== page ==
Under stress, the medial prefrontal cortex increases serotonin metabolism, but with chronic stress, there can be decreases or reductions in functional serotonin levels. Low serotonin can be related to difficulties in modulating arousal, as is seen in exaggerated startle responding. Serotonin checks norepinephrine's responsiveness and norepinephrine-related arousal as well. There can also be higher levels of hostility, aggressiveness, impulsivity, and depression. All of these are common comorbid conditions with PTSD. van der Kolk (1996) proposes that serotonin plays a role in an organism's ability to monitor the environment and react flexibly to stimulation with situation-appropriate responses instead of reacting to internal stimuli that may be unrelated to current demands.
The Hypothalamic-Pituitary-Adrenal Axis, Neuropeptides, and Neurohormones
As previously outlined, three brain areas-the hypothalamus, the pituitary, and the adrenal cortex-have been specifically implicated in the biology of PTSD because of their role in neuropeptide and neurohormone activity. These brain areas are part of what is called the hypothalamic-pituitary-adrenal axis (HPA axis). When the amygdala is activated, it in turn activates or stimulates the hypothalamus. The hypothalamus is stimulated to release the neuropeptide: corticotropin-releasing factor (CRF). Release of CRF leads to the release of adrenocorticotropin-releasing factor by the pituitary, which leads to the release of the glucocorticoids, specifically cortisol, from the adrenal cortex.
Corticotropin-Releasing Factor (CRF)
As was previously mentioned, CRF is a critical component in the stress response. In addition to its role in the eventual release of cortisol, CRF itself has been implicated in PTSD pathophysiology. Corticotropin-releasing factor is distributed in numerous brain areas that are involved in stress responding, such as the amygdala, hippocampus, PFC, and LC. Stress increases levels of CRF in the hypothalamus. Bonne et al. (2004) report that exposure to stress early in life can produce long-term elevations in CRF and sensitization of CRF neurons with future stress. Brunson, Avishai-Eliner, Hatalski, and Baram (2001) have implicated CRF elevations in hippocampal damage. Further, research has shown that patients with PTSD have elevations of CRF in their cerebral spinal fluid (Baker et al., 1999).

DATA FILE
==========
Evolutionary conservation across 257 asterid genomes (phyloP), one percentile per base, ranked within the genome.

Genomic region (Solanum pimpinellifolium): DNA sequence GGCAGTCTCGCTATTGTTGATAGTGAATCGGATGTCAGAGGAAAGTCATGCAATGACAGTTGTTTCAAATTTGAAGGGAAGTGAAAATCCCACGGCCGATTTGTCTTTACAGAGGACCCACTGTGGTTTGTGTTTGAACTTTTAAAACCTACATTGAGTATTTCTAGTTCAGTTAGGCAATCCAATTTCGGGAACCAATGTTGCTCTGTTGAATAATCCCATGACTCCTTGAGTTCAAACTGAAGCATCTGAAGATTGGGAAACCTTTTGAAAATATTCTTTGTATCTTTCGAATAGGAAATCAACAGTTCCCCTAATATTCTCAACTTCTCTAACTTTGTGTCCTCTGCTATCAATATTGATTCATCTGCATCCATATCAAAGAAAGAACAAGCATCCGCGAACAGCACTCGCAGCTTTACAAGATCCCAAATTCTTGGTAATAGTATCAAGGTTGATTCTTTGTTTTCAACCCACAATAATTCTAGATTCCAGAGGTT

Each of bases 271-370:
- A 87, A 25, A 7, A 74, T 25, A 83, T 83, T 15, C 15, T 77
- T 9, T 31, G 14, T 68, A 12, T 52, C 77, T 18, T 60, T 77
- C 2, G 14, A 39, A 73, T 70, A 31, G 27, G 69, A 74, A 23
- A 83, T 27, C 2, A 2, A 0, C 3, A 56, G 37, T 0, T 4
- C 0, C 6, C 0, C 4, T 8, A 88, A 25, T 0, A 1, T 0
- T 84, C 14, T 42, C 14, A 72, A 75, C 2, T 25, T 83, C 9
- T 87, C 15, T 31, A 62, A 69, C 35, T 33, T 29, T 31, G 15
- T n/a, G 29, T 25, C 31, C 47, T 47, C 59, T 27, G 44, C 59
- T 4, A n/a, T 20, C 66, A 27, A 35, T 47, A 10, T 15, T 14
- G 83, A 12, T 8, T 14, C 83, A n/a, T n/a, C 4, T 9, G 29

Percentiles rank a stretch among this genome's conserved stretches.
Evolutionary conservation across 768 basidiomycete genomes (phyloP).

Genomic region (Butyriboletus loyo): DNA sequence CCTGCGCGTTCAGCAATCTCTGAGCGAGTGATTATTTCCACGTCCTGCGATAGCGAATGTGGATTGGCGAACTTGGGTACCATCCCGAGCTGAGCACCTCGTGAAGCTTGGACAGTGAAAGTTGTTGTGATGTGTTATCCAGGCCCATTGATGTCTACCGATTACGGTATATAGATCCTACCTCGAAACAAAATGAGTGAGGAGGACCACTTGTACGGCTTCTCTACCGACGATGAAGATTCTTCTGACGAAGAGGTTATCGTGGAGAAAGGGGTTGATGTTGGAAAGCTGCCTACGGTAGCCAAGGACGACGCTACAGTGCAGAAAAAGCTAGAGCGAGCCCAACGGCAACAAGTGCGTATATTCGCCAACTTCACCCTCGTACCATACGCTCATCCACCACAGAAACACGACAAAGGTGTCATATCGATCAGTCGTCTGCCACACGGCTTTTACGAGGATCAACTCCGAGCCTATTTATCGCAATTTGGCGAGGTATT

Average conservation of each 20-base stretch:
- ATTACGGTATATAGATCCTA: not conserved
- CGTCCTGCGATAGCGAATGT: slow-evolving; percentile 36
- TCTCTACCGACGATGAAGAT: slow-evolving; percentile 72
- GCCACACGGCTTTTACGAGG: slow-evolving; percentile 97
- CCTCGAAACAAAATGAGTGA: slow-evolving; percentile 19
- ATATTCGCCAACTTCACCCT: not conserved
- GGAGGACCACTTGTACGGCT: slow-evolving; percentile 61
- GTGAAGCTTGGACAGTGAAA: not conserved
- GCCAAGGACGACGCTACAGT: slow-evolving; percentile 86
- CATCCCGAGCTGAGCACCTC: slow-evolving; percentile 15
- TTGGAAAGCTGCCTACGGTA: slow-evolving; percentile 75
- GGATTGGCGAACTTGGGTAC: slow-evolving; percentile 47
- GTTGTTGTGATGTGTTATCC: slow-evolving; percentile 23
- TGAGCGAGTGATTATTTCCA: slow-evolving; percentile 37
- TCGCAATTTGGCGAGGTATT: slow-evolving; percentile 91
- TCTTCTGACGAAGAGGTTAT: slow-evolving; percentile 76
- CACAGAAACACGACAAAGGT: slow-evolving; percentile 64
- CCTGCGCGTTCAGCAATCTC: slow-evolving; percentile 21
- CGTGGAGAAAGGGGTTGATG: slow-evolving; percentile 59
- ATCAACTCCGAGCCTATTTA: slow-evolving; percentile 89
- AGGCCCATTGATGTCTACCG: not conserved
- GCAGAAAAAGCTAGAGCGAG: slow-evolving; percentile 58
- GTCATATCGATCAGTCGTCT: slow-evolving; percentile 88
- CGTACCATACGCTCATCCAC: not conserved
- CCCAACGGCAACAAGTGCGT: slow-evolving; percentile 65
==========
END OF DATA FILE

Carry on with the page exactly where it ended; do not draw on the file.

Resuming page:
During the stress response, the adrenal cortex secretes cortisol. It is considered a glucocorticoid because it has an impact on glucose metabolism by helping to break down proteins and converting them to glucose, making fats available for energy, increasing blood flow, and providing needed energy for danger responding. Cortisol's other roles in the stress response include inhibition of growth and sexual reproductive systems and modulation of inflammatory responses of the immune system. Cortisol is essential to the activation of the relevant systems of fight or flight and eventual survival.
Cortisol also modulates the effects of serotonin on GABA in the amygdala, which can result in altering the sensitivity of the amygdala. Cortisol's relation to fear responding is somewhat complex. In addition to its modulation of GABA in the amygdala, its release eventually can also lead back to the amygdala for increased function. This same process, however, suppresses PFC function. As was already discussed, PFC dysfunction is implicated in PTSD with dysfunction in working memory and ultimately in amygdala dysregulation.
Secretion of stress hormones can affect how memories are laid down and established. For instance, traumatic memories are more easily accessed and recalled under states of high arousal, even generic arousal. Conversely, oxytocin and endorphins have been found to interfere with memory for traumatic events.
Part of the stress response is the mobilization of resources to cope with or ignore pain. Stress-induced analgesia is caused by endogenous opiates. In addition, endogenous opiates are involved in modulating the stress responses of CRF and norepinephrine. Although endogenous opiates serve positive and adaptive functions under stress, they may have negative effects related to PTSD symptoms. It is thought they may be responsible for emotional blunting or flattening. This may also be related to dissociation as memory formation has been found to be affected by these substances as well.